While people can learn things effectively by reading and watching, studies have shown that actually doing something yourself is the best way to learn.
Because of this, it’s best practice to avoid tutorials that depend too heavily upon written or visual explanation. It’s better to point your players in the right direction and use good level design to gradually teach them about the options and abilities they have at their disposal.
When teaching players game mechanics this way, it’s important to start things slow. Begin with basic challenges that have fairly simple solutions, and gradually introduce them to increasingly complex challenges that build upon the previous lessons they’ve learned.
It’s good to keep in mind that the more active gameplay mechanics you have in your game, the harder it will be to teach them to your player and balance the difficulty level. More mechanics mean more variables, and the more variables you have, the more your players will be required to think.
Video Game Mechanic Mistakes to Avoid
There are several pitfalls you should avoid when creating your video game mechanics. I’ve mentioned some of these in passing, but let’s take a look at each one in-depth to give you some actionable information.
Using Game Mechanics That Aren’t Suited for Your Audience
As you’re creating your video game, it’s extremely important that you know who you intend to market the game towards. When you know your target demographic, you’ll be able to focus your energies into creating a rewarding experience made specifically for them.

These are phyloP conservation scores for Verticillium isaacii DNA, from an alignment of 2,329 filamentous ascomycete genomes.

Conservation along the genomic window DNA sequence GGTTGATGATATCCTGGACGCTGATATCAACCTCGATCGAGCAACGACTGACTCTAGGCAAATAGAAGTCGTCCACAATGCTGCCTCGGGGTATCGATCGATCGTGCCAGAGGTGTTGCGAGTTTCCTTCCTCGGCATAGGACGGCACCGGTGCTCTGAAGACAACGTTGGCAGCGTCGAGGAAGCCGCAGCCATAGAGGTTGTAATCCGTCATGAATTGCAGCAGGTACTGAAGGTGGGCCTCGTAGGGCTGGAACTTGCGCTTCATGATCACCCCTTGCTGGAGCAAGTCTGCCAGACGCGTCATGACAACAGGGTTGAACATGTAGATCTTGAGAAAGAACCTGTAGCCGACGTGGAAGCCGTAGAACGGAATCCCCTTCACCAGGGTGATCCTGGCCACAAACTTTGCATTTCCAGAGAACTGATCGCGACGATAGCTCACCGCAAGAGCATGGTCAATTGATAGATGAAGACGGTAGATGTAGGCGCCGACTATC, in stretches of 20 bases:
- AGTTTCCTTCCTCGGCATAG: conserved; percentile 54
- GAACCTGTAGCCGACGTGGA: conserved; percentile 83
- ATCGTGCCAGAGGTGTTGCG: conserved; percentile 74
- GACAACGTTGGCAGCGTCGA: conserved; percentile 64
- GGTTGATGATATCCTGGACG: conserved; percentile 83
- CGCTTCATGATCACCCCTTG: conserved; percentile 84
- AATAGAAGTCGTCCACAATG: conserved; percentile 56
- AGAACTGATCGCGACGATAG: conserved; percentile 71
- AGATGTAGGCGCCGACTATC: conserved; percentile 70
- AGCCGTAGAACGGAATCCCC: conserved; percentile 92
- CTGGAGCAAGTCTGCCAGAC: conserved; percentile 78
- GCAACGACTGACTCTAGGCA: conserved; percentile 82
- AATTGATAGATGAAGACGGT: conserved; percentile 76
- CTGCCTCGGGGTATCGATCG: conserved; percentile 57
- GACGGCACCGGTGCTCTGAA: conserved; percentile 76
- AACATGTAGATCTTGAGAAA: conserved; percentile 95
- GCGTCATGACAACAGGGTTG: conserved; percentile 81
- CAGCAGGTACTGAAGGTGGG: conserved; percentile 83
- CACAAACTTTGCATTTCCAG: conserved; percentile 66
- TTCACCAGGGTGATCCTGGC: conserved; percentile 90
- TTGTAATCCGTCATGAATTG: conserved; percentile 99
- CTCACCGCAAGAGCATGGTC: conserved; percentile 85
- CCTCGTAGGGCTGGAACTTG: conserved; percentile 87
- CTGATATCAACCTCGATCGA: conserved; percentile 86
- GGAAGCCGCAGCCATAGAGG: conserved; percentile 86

I once played a platformer that for the most part was mindless fun. That might seem like a bad thing, but it was actually one of the main draws of the game and made it great for younger audiences.
But every now and then, they would throw in really complex puzzles that pulled you out of the action and took way too long to solve. While these puzzles might have been fun for some, they detracted from the experience for the primary audience of the game.
Determining who you’re creating your game for and sticking to it will result in a better game in the long run.
Not Having Enough Variation in Your Game Mechanics
I recently played a game that consisted of 3 different phases. This is fine in and of itself, but the problem arose when I started to recognize a pattern.
Each of the 3 phases of the game was almost identical to one another. The only addition being new skins for the assets. While the artwork itself was beautiful, the game lost a lot of its appeal for me because I always knew what was coming and had already learned how to solve the various puzzles.